Other name(s): CobU; adenosylcobinamide kinase/adenosylcobinamide-phosphate guanylyltransferase; AdoCbi kinase/AdoCbi-phosphate guanylyltransferase
Systematic name: GTP:adenosylcobinamide-phosphate guanylyltransferase
Comments: In Salmonella typhimurium LT2, under anaerobic conditions, CobU (EC and EC, CobT (EC, CobC (EC and CobS (EC catalyse reactions in the nucleotide loop assembly pathway, which convert adenosylcobinamide (AdoCbi) into adenosylcobalamin (AdoCbl). CobT and CobC are involved in 5,6-dimethylbenzimidazole activation whereby 5,6-dimethylbenzimidazole is converted to its riboside, α-ribazole. The second branch of the nuclotide loop assembly pathway is the cobinamide (Cbi) activation branch where AdoCbi or adenosylcobinamide-phosphate is converted to the activated intermediate AdoCbi-GDP by the bifunctional enzyme Cob U. The final step in adenosylcobalamin biosynthesis is the condensation of AdoCbi-GDP with α-ribazole, which is catalysed by EC, cobalamin synthase (CobS), to yield adenosylcobalamin. CobU is a bifunctional enzyme that has both kinase (EC and guanylyltransferase (EC activities. However, both activities are not required at all times.The kinase activity has been proposed to function only when S. typhimurium is assimilating cobinamide whereas the guanylyltransferase activity is required for both assimilation of exogenous cobinamide and for de novo synthesis of adenosylcobalamin [4]. The guanylyltransferase reaction is a two-stage reaction with formation of a CobU-GMP intermediate [1]. Guanylylation takes place at histidine-46.
Links to other databases: BRENDA, EXPASY, KEGG, MetaCyc, PDB, CAS registry number: 169592-55-6
1.  O'Toole, G.A. and Escalante-Semerena, J.C. Purification and characterization of the bifunctional CobU enzyme of Salmonella typhimurium LT2. Evidence for a CobU-GMP intermediate. J. Biol. Chem. 270 (1995) 23560–23569. [DOI] [PMID: 7559521]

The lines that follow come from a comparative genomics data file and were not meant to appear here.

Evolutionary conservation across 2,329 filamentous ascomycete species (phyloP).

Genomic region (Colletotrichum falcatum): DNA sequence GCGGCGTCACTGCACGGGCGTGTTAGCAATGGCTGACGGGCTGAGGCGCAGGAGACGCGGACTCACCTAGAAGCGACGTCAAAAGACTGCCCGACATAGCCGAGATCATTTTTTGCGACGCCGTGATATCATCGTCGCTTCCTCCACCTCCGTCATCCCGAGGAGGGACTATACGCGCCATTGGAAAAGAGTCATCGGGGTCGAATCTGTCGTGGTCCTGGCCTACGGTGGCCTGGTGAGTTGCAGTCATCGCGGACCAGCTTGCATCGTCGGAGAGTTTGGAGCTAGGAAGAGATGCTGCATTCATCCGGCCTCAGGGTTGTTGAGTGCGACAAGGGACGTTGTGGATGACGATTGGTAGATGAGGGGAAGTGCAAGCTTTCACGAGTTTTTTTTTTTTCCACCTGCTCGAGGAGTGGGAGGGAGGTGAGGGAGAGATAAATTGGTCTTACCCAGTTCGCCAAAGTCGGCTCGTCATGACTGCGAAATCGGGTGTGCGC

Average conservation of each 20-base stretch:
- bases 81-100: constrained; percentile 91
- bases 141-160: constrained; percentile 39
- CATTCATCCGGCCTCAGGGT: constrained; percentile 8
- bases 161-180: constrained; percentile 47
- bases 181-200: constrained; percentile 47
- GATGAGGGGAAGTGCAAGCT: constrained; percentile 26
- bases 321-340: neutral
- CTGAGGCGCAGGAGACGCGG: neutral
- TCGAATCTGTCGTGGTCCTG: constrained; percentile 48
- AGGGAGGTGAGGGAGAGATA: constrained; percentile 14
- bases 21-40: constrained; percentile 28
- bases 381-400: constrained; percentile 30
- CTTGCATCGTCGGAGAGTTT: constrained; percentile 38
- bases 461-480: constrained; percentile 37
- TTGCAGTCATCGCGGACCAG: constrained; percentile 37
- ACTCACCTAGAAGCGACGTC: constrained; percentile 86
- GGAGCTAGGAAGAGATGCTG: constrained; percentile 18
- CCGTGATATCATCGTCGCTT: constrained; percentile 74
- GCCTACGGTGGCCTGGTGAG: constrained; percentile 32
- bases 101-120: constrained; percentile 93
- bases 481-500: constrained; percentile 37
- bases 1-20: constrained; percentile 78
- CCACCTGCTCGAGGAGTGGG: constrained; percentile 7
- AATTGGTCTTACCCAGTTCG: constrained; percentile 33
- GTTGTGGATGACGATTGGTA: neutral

2.  Thompson, T.B., Thomas, M.G., Escalante-Semerena, J.C. and Rayment, I. Three-dimensional structure of adenosylcobinamide kinase/adenosylcobinamide phosphate guanylyltransferase from Salmonella typhimurium determined to 2.3 Å resolution. Biochemistry 37 (1998) 7686–7695. [DOI] [PMID: 9601028]
3.  Thompson, T.B., Thomas, M.G., Escalante-Semerena, J.C. and Rayment, I. Three-dimensional structure of adenosylcobinamide kinase/adenosylcobinamide phosphate guanylyltransferase (CobU) complexed with GMP: evidence for a substrate-induced transferase active site. Biochemistry 38 (1999) 12995–13005. [DOI] [PMID: 10529169]
4.  Thomas, M.G., Thompson, T.B., Rayment, I. and Escalante-Semerena, J.C. Analysis of the adenosylcobinamide kinase/adenosylcobinamide-phosphate guanylyltransferase (CobU) enzyme of Salmonella typhimurium LT2. Identification of residue His-46 as the site of guanylylation. J. Biol. Chem. 275 (2000) 27576–27586. [DOI] [PMID: 10869342]
5.  Warren, M.J., Raux, E., Schubert, H.L. and Escalante-Semerena, J.C. The biosynthesis of adenosylcobalamin (vitamin B12). Nat. Prod. Rep. 19 (2002) 390–412. [PMID: 12195810]
[EC created 2004]
Transferred entry: lipoate—protein ligase, now EC EC, lipoate—protein ligase.